Literary works about love authored by UT students

Minza Mirza, General Life & Arts Reporter

With Valentine’s Day approaching, the topic of love increases in relevance around campus. Navigating what it means to love someone can appear daunting and full of complexities, especially during college. To assist with spreading love and solidarity, The Daily Texan compiled a diverse list of literary works about love written by UT students and sat down with the writers to talk about their different approaches to love. 

“Love in the Time of Cybernetica” by Claire Tsui 

“For me, love is always a hard topic to approach because you can approach it on the individual level, how love is to you as a person, but you can also approach the macro lens of love, which is the social and psychological evolutionary aspect of it,” said Claire Tsui, a government and economics sophomore. 

Tsui said she approached her piece on a macro level by exploring the power dynamics within love, adding that she took inspiration from the Pygmalion myth from Greek mythology. The myth details how a man creates and falls in love with a statue, which Tsui said she wanted to parallel with the creation of an artificial human being for pleasure. 

“I wanted to write about AI lovers, curating and creating perfect lovers, because the social implications of that are really interesting,” Tsui said. 

“An Open Letter to my Long Distance Best Friend” by Mirely Salinas 

“I never had a friend that I truly loved, and then I met Rose,” said Mirely Salinas, a human development and family sciences sophomore.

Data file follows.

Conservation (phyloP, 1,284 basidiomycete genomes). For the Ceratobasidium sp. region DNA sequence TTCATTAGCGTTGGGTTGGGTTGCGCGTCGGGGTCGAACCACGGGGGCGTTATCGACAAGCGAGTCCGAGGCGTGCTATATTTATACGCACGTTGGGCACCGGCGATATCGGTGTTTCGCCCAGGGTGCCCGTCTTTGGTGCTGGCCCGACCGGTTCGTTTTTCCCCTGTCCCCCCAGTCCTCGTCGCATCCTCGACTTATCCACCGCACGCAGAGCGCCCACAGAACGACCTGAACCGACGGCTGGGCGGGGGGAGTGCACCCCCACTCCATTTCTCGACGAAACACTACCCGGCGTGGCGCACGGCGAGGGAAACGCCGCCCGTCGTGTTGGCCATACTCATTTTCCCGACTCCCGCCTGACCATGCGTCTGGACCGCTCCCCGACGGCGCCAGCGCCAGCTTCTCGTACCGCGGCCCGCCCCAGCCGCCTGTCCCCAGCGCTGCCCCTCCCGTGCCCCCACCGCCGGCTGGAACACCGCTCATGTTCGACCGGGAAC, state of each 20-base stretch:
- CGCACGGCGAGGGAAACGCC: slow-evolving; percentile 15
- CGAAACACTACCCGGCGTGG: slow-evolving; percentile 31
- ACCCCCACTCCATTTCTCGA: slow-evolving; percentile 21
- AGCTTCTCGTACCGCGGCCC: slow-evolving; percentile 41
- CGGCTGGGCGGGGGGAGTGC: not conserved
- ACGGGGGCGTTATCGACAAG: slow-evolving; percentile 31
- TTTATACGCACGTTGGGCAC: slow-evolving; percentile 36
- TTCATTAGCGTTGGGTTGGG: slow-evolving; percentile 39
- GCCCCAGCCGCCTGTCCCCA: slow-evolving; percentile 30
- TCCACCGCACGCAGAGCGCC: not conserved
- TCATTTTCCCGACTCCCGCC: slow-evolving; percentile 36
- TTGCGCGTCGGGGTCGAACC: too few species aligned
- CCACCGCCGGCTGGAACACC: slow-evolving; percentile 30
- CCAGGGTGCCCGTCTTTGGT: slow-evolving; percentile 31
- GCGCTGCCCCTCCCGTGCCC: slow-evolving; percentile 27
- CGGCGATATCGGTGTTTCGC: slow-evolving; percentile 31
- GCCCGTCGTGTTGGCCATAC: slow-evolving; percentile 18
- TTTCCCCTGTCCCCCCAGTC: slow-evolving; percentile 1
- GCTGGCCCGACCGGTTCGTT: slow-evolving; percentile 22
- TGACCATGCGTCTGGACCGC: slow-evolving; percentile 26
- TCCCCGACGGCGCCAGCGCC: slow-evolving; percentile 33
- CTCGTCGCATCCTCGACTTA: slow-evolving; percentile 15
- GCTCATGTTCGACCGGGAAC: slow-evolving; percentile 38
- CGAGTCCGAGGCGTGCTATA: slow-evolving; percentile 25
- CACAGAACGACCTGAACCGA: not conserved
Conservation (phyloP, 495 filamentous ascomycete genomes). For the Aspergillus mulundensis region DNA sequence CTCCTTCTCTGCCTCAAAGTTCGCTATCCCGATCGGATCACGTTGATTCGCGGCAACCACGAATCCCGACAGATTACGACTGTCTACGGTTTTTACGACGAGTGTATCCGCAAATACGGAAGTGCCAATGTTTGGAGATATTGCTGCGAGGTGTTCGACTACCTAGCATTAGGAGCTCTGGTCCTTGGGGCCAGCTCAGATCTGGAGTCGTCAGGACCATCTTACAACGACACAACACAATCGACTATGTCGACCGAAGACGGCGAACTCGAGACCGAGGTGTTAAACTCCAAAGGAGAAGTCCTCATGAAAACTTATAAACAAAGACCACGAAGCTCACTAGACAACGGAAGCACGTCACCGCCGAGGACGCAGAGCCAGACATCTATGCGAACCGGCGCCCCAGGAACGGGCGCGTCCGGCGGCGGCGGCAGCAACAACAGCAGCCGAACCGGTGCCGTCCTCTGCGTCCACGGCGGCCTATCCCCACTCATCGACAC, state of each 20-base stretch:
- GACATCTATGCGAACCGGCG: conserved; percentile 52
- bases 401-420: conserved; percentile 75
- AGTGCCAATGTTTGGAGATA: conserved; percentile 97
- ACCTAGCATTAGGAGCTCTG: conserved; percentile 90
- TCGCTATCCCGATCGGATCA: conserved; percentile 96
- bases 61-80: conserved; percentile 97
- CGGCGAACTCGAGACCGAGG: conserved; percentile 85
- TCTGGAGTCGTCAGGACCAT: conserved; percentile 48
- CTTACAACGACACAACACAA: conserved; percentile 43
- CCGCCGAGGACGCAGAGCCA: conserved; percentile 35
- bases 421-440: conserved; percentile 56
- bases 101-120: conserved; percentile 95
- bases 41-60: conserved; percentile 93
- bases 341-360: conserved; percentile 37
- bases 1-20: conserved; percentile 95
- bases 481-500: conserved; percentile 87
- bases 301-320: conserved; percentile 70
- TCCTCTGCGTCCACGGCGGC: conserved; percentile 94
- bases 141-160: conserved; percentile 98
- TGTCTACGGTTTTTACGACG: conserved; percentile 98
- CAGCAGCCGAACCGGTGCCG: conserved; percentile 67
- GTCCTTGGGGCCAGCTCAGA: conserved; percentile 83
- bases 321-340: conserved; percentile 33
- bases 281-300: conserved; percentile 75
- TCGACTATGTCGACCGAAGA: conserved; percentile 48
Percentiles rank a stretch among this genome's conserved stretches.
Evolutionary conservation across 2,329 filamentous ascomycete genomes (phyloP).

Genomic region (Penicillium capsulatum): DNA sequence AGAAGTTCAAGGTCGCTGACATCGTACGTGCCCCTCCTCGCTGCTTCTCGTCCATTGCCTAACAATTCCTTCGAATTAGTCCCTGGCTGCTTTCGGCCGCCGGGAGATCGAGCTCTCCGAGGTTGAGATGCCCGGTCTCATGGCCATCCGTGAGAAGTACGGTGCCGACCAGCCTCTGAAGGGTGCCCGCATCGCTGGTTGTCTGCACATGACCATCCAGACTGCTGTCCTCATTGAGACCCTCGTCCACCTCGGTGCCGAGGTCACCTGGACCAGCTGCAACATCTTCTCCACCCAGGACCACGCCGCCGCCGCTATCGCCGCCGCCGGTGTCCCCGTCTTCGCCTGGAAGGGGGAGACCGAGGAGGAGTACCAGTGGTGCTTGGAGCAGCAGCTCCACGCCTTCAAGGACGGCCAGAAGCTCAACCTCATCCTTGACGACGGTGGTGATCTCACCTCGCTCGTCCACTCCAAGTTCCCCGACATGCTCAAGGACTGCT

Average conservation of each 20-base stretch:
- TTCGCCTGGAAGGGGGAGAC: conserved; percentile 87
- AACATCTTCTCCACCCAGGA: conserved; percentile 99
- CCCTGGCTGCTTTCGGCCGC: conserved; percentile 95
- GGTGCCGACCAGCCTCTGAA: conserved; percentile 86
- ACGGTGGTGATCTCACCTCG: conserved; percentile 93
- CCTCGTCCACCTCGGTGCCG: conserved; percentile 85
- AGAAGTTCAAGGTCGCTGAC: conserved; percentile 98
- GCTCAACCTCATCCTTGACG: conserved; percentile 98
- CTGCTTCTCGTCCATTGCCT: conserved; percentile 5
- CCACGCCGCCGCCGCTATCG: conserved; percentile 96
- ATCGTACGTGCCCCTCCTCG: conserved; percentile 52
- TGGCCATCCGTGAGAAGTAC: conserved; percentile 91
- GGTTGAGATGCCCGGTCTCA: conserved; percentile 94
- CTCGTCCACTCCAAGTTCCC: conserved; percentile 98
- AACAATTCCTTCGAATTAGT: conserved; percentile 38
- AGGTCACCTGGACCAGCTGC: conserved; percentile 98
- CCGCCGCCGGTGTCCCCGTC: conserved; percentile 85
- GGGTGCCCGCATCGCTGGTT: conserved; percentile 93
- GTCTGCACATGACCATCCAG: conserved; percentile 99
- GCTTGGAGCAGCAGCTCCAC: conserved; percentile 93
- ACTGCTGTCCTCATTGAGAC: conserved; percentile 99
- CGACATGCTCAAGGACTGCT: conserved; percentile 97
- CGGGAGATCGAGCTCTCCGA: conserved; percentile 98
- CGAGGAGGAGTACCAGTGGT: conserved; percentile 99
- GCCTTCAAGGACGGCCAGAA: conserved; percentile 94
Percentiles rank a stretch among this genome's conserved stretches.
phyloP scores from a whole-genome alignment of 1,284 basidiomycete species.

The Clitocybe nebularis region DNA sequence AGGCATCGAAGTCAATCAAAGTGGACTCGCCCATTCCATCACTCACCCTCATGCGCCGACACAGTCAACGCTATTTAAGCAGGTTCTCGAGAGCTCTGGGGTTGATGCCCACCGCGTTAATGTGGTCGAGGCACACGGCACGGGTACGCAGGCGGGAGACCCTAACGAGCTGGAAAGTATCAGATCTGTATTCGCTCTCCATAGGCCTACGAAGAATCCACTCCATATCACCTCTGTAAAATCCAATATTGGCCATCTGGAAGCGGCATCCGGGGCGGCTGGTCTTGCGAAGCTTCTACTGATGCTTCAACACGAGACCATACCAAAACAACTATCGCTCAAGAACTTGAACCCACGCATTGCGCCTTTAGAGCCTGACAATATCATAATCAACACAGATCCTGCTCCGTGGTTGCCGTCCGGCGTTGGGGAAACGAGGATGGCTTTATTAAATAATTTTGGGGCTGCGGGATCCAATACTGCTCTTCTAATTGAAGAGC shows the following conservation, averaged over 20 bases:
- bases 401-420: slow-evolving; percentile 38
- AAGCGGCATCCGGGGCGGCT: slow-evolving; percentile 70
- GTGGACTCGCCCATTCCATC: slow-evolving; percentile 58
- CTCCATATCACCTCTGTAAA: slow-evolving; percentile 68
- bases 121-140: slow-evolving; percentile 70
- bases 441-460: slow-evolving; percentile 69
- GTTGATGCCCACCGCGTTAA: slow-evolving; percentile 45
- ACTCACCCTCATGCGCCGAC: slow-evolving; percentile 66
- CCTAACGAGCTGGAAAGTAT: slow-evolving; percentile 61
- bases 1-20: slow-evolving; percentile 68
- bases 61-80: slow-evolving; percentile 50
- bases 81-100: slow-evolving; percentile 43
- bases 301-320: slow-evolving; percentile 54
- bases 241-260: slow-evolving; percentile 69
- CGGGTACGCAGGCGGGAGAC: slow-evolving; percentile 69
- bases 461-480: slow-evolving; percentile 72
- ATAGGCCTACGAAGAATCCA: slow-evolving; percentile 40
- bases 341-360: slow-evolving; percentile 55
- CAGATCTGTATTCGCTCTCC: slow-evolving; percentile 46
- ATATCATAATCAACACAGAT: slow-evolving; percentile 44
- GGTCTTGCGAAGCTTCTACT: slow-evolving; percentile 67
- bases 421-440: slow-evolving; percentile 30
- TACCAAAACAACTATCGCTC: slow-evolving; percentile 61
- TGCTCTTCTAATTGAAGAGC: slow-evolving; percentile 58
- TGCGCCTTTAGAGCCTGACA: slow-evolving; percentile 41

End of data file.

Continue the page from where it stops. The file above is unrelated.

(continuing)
When her long-distance best friend from LSU came to visit Austin, Salinas became inspired to write this open letter in lieu of the reunion overtaking her mind at that time. 

“She’s definitely my soulmate. She is my person, and we connect on so many levels. She’s the only connection I have to platonic love,” Salinas said. “She just makes me feel safe and loved.” 

“Maple Syrup” by Breeann Conde

“It’s having that first college relationship, exploring what it means to spend the night with someone who has a completely different background and culture than you,” said Breeann Conde, an English junior. “Desiring them in such a new sense, it’s almost addicting.” 

Conde said her piece communicated her yearning not only for the subject but also for the unfamiliar yet intense connection and experience she underwent. 

“I really want my poetry to feel like it’s placed only in a specific time,” Conde said. “Being able to look back and hold those moments of time within writing is really important.” 

“Mother” by Keana Saberi 

“I wanted to chronicle the love (my mother and my grandmother) have shown me throughout my entire life and how I’m so incredibly lucky to have such empowered women like that in my life,” said Keana Saberi, a journalism freshman.

Saberi said she wrote this poem for Mother’s Day after the passing of her grandmother, who served as a pillar of strength in Saberi’s life and advocated for human rights in Iran. 

“I miss her everyday, but it always makes me feel so happy and warmhearted that I had that (love),” Saberi said.